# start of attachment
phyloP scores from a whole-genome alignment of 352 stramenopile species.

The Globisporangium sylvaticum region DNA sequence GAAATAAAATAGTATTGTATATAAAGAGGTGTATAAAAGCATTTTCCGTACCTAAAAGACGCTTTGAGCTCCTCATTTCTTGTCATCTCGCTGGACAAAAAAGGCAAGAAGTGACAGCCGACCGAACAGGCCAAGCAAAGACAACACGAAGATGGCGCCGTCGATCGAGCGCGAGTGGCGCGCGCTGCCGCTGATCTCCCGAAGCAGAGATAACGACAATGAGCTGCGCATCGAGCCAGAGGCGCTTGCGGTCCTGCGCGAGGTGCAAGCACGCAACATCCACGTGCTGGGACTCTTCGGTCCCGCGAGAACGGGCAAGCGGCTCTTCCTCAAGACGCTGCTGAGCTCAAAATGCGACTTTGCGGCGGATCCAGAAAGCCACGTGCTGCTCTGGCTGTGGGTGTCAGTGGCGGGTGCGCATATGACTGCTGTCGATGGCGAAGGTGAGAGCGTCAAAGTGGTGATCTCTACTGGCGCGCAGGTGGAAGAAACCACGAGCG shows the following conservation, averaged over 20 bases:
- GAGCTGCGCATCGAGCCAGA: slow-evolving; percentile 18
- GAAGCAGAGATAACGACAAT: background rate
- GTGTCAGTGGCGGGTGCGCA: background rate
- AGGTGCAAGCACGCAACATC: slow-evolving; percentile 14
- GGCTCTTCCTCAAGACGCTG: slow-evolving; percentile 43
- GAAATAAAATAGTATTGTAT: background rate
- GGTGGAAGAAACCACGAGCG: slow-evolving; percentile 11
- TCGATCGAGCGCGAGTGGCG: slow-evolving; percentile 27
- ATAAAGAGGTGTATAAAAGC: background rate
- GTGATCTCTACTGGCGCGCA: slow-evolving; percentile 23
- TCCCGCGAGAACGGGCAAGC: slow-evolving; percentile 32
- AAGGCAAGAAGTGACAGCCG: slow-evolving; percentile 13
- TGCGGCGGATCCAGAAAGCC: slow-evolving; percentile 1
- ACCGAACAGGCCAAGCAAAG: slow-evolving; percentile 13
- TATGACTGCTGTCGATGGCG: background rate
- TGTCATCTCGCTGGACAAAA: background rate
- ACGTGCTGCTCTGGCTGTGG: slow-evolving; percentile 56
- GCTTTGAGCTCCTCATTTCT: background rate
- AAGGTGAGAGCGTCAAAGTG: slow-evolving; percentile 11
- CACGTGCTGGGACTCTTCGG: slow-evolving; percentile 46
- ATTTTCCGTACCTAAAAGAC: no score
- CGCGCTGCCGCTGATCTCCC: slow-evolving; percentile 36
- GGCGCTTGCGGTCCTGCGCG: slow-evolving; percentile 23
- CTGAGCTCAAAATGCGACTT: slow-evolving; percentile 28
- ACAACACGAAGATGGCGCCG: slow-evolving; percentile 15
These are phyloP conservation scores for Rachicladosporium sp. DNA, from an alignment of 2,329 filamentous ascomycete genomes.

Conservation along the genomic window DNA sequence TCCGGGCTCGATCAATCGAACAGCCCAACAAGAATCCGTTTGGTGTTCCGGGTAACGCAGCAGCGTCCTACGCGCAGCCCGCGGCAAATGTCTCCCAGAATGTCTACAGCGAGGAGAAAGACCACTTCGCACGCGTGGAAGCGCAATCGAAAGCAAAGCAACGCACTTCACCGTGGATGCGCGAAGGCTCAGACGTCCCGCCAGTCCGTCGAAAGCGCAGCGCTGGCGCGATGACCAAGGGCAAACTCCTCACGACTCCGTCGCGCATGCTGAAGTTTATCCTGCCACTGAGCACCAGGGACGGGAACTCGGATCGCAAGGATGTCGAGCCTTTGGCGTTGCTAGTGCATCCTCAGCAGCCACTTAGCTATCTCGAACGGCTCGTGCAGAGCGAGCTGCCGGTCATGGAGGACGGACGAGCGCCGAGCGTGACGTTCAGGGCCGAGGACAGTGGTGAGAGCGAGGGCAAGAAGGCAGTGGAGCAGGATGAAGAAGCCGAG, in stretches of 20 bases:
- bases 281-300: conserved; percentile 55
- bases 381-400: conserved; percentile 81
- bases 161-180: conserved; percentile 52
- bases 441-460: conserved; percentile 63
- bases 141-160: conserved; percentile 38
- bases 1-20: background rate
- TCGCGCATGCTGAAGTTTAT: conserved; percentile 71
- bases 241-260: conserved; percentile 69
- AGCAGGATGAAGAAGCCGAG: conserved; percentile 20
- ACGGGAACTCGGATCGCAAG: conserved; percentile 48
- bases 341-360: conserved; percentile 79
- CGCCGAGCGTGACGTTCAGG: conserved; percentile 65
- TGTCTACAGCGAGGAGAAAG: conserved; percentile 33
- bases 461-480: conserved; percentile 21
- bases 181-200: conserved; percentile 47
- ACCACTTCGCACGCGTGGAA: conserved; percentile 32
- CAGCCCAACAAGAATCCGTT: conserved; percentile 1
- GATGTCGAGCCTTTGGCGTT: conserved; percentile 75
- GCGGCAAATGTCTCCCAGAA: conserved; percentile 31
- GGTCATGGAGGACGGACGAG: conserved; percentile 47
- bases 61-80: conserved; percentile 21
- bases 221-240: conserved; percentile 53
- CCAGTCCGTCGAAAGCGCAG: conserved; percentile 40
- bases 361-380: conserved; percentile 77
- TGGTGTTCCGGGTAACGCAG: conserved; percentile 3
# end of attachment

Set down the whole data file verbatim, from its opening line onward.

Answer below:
phyloP scores from a whole-genome alignment of 352 stramenopile species.

The Globisporangium sylvaticum region DNA sequence GAAATAAAATAGTATTGTATATAAAGAGGTGTATAAAAGCATTTTCCGTACCTAAAAGACGCTTTGAGCTCCTCATTTCTTGTCATCTCGCTGGACAAAAAAGGCAAGAAGTGACAGCCGACCGAACAGGCCAAGCAAAGACAACACGAAGATGGCGCCGTCGATCGAGCGCGAGTGGCGCGCGCTGCCGCTGATCTCCCGAAGCAGAGATAACGACAATGAGCTGCGCATCGAGCCAGAGGCGCTTGCGGTCCTGCGCGAGGTGCAAGCACGCAACATCCACGTGCTGGGACTCTTCGGTCCCGCGAGAACGGGCAAGCGGCTCTTCCTCAAGACGCTGCTGAGCTCAAAATGCGACTTTGCGGCGGATCCAGAAAGCCACGTGCTGCTCTGGCTGTGGGTGTCAGTGGCGGGTGCGCATATGACTGCTGTCGATGGCGAAGGTGAGAGCGTCAAAGTGGTGATCTCTACTGGCGCGCAGGTGGAAGAAACCACGAGCG shows the following conservation, averaged over 20 bases:
- GAGCTGCGCATCGAGCCAGA: slow-evolving; percentile 18
- GAAGCAGAGATAACGACAAT: background rate
- GTGTCAGTGGCGGGTGCGCA: background rate
- AGGTGCAAGCACGCAACATC: slow-evolving; percentile 14
- GGCTCTTCCTCAAGACGCTG: slow-evolving; percentile 43
- GAAATAAAATAGTATTGTAT: background rate
- GGTGGAAGAAACCACGAGCG: slow-evolving; percentile 11
- TCGATCGAGCGCGAGTGGCG: slow-evolving; percentile 27
- ATAAAGAGGTGTATAAAAGC: background rate
- GTGATCTCTACTGGCGCGCA: slow-evolving; percentile 23
- TCCCGCGAGAACGGGCAAGC: slow-evolving; percentile 32
- AAGGCAAGAAGTGACAGCCG: slow-evolving; percentile 13
- TGCGGCGGATCCAGAAAGCC: slow-evolving; percentile 1
- ACCGAACAGGCCAAGCAAAG: slow-evolving; percentile 13
- TATGACTGCTGTCGATGGCG: background rate
- TGTCATCTCGCTGGACAAAA: background rate
- ACGTGCTGCTCTGGCTGTGG: slow-evolving; percentile 56
- GCTTTGAGCTCCTCATTTCT: background rate
- AAGGTGAGAGCGTCAAAGTG: slow-evolving; percentile 11
- CACGTGCTGGGACTCTTCGG: slow-evolving; percentile 46
- ATTTTCCGTACCTAAAAGAC: no score
- CGCGCTGCCGCTGATCTCCC: slow-evolving; percentile 36
- GGCGCTTGCGGTCCTGCGCG: slow-evolving; percentile 23
- CTGAGCTCAAAATGCGACTT: slow-evolving; percentile 28
- ACAACACGAAGATGGCGCCG: slow-evolving; percentile 15
These are phyloP conservation scores for Rachicladosporium sp. DNA, from an alignment of 2,329 filamentous ascomycete genomes.

Conservation along the genomic window DNA sequence TCCGGGCTCGATCAATCGAACAGCCCAACAAGAATCCGTTTGGTGTTCCGGGTAACGCAGCAGCGTCCTACGCGCAGCCCGCGGCAAATGTCTCCCAGAATGTCTACAGCGAGGAGAAAGACCACTTCGCACGCGTGGAAGCGCAATCGAAAGCAAAGCAACGCACTTCACCGTGGATGCGCGAAGGCTCAGACGTCCCGCCAGTCCGTCGAAAGCGCAGCGCTGGCGCGATGACCAAGGGCAAACTCCTCACGACTCCGTCGCGCATGCTGAAGTTTATCCTGCCACTGAGCACCAGGGACGGGAACTCGGATCGCAAGGATGTCGAGCCTTTGGCGTTGCTAGTGCATCCTCAGCAGCCACTTAGCTATCTCGAACGGCTCGTGCAGAGCGAGCTGCCGGTCATGGAGGACGGACGAGCGCCGAGCGTGACGTTCAGGGCCGAGGACAGTGGTGAGAGCGAGGGCAAGAAGGCAGTGGAGCAGGATGAAGAAGCCGAG, in stretches of 20 bases:
- bases 281-300: conserved; percentile 55
- bases 381-400: conserved; percentile 81
- bases 161-180: conserved; percentile 52
- bases 441-460: conserved; percentile 63
- bases 141-160: conserved; percentile 38
- bases 1-20: background rate
- TCGCGCATGCTGAAGTTTAT: conserved; percentile 71
- bases 241-260: conserved; percentile 69
- AGCAGGATGAAGAAGCCGAG: conserved; percentile 20
- ACGGGAACTCGGATCGCAAG: conserved; percentile 48
- bases 341-360: conserved; percentile 79
- CGCCGAGCGTGACGTTCAGG: conserved; percentile 65
- TGTCTACAGCGAGGAGAAAG: conserved; percentile 33
- bases 461-480: conserved; percentile 21
- bases 181-200: conserved; percentile 47
- ACCACTTCGCACGCGTGGAA: conserved; percentile 32
- CAGCCCAACAAGAATCCGTT: conserved; percentile 1
- GATGTCGAGCCTTTGGCGTT: conserved; percentile 75
- GCGGCAAATGTCTCCCAGAA: conserved; percentile 31
- GGTCATGGAGGACGGACGAG: conserved; percentile 47
- bases 61-80: conserved; percentile 21
- bases 221-240: conserved; percentile 53
- CCAGTCCGTCGAAAGCGCAG: conserved; percentile 40
- bases 361-380: conserved; percentile 77
- TGGTGTTCCGGGTAACGCAG: conserved; percentile 3